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February 2012

ABCs of Accelerated Bridge Construction

Aimed at improving safety and reducing traffic disruption and congestion, accelerated bridge construction uses innovative design and construction methods to reduce on-site construction time when building new bridges or replacing and rehabilitating existing bridges. In a recent article published in “Roads & Bridges” magazine, a method of constructing bridge bents that makes use of precast concrete components is examined.

Stone Column Ground Improvements

Cross-section view of former Blair wharf and WUT wharf showing slope cutback and stone column seismic improvements.

Stone column ground improvements have become common practice for waterfront structures to provide greater stability for the slopes beneath the wharf or pier structure. For the Port of Tacoma, Washington United Terminals wharf extension project, ground improvements consisting of stone columns on the waterside and landside of the bulkhead extension were installed to stabilize the slope and reduce seismic displacement demands. The stone column installation provides a mechanism for groundwater pore pressures to be relieved and densifies the ground locally.

Double-Diamond Design Delivers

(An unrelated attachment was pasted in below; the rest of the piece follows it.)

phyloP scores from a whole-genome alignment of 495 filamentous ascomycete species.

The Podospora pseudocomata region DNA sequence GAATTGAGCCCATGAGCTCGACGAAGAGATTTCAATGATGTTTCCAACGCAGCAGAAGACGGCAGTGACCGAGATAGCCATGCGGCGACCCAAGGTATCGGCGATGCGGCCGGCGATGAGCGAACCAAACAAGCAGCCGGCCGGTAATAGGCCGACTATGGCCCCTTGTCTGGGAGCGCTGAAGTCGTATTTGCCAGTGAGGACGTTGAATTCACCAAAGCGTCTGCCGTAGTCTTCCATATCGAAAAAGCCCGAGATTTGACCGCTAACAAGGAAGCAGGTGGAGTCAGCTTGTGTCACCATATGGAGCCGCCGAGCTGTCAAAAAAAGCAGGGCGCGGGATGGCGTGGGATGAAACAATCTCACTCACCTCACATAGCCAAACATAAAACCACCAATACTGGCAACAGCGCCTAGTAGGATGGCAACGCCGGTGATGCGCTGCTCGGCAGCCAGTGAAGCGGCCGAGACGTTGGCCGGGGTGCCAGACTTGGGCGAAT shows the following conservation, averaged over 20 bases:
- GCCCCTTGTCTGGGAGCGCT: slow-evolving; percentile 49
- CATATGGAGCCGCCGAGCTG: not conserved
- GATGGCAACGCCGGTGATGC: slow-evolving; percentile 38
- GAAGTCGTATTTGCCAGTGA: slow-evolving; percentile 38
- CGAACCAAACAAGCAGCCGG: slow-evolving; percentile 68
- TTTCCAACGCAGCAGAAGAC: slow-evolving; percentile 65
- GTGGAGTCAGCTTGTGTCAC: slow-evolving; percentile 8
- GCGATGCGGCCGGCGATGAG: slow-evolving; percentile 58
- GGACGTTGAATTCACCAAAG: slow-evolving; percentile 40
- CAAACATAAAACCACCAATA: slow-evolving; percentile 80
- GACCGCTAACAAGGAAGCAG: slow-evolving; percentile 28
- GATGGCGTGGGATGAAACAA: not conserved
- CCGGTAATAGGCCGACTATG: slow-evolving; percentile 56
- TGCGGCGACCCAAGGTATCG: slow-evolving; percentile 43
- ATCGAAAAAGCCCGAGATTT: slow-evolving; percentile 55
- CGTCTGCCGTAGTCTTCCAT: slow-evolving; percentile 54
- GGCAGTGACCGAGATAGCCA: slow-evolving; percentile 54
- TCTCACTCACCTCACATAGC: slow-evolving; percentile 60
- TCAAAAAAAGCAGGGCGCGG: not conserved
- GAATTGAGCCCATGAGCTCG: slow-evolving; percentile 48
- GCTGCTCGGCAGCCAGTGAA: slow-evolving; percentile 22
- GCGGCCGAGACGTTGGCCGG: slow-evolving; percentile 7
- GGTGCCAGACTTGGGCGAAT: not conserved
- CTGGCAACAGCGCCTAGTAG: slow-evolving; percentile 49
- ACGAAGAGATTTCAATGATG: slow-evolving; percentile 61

The 480-foot-long bridge was built using an offset lid design and diagonal placement.

Awarded a Silver Engineering Excellence Award for Original or Innovative Application of Engineering and New Technologies by the American Council of Engineering Companies (ACEC) of Washington, the City of Redmond, Northeast 36th Street/State Route 520 (SR 520) Overcrossing and Roundabout project features a new 480-foot-long bridge built using a unique and innovative offset lid design and diagonal placement.

Surveying: from the Past into the Future

A total station is an electronic/optical instrument used in modern surveying.

Long before he delivered the Gettysburg Address, Abraham Lincoln had a brief career in surveying. He set out with a compass, stake ax, marking pins, and a Gunter’s chain to tackle government and private survey projects. Naturally, when he was employed in this centuries-old profession, the world was very different from today. While the lay of the land has changed over time, the basic principles of surveying have essentially remained the same. When Abraham Lincoln worked as a surveyor, he measured the form, boundaries, and position between two points of land, just as a surveyor would do today in the twenty-first century. Surveying tools, however, have changed drastically; and the emergence of technology and its rapid progression has transformed the way we survey the land.